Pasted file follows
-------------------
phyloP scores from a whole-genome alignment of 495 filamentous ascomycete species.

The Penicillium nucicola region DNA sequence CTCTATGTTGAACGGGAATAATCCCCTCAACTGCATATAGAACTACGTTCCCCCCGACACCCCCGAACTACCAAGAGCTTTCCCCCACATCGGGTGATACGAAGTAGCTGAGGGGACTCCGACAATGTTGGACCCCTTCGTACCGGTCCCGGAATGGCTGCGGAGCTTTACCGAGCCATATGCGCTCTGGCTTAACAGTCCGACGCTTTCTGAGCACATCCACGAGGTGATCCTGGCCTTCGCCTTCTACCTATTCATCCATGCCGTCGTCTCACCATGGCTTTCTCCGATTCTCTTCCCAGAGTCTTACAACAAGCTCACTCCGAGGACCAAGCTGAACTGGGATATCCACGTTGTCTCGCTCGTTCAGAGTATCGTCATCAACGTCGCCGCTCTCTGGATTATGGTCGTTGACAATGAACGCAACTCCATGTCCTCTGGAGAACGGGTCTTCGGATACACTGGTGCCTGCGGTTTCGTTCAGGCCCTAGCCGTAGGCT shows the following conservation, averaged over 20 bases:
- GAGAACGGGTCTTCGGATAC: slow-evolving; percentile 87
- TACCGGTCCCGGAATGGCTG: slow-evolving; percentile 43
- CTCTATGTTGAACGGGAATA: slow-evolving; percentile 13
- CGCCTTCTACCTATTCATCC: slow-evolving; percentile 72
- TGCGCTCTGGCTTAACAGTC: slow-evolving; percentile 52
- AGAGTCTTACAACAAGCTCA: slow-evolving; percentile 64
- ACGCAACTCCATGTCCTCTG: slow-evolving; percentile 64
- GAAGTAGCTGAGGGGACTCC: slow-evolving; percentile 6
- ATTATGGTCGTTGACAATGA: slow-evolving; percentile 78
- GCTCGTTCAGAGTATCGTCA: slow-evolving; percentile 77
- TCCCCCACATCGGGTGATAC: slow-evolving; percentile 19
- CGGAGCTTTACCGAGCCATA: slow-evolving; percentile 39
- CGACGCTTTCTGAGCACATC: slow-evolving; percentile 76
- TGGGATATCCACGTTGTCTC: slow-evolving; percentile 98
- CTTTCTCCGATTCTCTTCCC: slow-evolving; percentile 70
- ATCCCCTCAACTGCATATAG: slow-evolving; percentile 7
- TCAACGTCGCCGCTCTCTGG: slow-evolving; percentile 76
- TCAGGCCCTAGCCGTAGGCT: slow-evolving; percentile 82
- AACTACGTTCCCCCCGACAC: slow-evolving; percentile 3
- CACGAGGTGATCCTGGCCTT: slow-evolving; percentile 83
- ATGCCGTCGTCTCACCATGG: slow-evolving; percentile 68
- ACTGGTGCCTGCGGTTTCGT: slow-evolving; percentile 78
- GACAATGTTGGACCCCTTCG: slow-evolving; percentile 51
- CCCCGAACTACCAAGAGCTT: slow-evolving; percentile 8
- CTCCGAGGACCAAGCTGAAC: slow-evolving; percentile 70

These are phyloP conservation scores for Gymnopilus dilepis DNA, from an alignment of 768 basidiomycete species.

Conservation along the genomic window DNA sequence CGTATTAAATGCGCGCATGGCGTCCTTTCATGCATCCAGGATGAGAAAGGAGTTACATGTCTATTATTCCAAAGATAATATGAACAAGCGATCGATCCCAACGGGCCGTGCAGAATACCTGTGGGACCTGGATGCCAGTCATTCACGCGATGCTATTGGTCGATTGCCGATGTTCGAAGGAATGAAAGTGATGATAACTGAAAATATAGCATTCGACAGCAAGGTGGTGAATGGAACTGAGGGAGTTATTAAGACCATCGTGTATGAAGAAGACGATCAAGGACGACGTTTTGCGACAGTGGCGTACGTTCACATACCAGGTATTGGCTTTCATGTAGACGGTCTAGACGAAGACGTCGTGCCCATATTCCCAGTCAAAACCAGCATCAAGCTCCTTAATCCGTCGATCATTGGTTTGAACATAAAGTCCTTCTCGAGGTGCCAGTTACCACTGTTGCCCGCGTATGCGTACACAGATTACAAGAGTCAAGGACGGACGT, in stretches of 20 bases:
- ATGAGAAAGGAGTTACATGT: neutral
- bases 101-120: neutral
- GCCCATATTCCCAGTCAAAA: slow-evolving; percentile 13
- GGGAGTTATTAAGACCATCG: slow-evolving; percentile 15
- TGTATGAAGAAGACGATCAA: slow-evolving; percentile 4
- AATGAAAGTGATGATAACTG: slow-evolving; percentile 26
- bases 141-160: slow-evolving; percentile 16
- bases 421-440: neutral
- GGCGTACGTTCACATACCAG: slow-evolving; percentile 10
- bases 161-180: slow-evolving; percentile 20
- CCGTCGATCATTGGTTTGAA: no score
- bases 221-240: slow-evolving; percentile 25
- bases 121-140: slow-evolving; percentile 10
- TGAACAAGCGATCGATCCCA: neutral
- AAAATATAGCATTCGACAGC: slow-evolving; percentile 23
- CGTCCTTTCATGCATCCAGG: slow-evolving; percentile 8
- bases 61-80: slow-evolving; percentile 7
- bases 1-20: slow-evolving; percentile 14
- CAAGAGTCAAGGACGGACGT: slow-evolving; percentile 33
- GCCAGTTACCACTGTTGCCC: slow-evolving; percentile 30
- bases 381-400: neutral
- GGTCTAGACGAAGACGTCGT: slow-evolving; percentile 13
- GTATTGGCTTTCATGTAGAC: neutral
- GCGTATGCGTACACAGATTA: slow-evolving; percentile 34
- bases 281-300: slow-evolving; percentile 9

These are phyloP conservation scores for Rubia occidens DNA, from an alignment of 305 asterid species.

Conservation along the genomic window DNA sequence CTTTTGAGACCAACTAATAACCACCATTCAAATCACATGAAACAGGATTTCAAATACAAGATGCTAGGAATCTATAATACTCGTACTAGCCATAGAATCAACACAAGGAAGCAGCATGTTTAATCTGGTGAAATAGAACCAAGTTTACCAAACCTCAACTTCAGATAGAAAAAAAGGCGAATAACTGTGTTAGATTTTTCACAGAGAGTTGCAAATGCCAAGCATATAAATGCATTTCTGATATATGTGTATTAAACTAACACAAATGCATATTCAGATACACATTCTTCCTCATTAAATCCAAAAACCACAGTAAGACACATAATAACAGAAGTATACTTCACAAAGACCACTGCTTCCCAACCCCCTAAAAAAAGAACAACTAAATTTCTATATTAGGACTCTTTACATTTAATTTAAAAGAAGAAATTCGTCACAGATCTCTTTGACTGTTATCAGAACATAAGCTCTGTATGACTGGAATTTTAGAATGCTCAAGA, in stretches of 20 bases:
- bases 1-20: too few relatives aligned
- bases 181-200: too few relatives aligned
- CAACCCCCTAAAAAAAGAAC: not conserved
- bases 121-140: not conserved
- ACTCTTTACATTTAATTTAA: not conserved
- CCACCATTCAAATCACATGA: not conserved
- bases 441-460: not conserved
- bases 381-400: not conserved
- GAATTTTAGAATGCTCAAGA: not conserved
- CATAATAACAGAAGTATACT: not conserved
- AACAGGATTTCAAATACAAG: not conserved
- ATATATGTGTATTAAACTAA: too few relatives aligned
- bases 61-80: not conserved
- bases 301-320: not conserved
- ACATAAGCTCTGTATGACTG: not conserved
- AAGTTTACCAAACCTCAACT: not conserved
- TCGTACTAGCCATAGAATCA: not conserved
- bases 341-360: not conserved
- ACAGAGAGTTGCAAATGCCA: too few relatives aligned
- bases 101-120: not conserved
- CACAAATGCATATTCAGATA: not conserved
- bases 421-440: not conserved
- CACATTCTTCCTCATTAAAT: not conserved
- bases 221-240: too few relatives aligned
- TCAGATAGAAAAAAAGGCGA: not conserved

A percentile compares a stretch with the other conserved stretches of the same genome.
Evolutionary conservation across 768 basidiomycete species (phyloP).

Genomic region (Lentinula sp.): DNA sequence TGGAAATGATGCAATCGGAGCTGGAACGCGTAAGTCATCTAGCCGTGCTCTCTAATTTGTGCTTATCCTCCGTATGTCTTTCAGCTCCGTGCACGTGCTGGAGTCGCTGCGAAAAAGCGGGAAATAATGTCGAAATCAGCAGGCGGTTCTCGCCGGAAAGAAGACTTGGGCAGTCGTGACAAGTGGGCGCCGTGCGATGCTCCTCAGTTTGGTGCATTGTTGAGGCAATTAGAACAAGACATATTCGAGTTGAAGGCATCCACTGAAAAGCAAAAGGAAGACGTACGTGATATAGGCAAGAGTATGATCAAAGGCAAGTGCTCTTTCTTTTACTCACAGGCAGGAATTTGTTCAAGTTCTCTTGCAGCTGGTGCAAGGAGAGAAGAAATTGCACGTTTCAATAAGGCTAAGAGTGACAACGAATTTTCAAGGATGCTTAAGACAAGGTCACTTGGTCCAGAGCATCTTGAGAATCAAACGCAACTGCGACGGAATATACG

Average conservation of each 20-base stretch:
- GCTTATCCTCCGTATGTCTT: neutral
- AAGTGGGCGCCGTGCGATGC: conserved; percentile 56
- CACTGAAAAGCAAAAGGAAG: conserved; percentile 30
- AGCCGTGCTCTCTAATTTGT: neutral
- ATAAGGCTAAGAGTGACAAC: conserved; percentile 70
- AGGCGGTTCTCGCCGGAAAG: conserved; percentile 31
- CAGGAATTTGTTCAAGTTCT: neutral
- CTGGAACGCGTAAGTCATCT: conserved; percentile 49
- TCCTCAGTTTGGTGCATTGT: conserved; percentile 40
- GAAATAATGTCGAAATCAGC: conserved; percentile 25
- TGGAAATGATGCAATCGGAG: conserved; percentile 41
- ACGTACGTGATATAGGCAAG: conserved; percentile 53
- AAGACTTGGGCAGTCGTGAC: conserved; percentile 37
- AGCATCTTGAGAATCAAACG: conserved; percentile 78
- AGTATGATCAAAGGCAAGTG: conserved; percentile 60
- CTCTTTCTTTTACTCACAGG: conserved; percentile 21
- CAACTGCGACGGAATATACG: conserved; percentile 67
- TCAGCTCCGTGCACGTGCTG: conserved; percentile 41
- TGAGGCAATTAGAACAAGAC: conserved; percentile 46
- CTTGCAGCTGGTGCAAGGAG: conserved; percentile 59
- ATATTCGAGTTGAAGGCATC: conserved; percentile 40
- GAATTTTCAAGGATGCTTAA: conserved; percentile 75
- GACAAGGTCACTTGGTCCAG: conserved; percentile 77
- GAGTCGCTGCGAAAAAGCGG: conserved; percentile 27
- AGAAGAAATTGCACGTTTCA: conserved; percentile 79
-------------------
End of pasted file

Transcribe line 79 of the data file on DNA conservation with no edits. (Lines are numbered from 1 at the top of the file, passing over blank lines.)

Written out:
- CACATTCTTCCTCATTAAAT: not conserved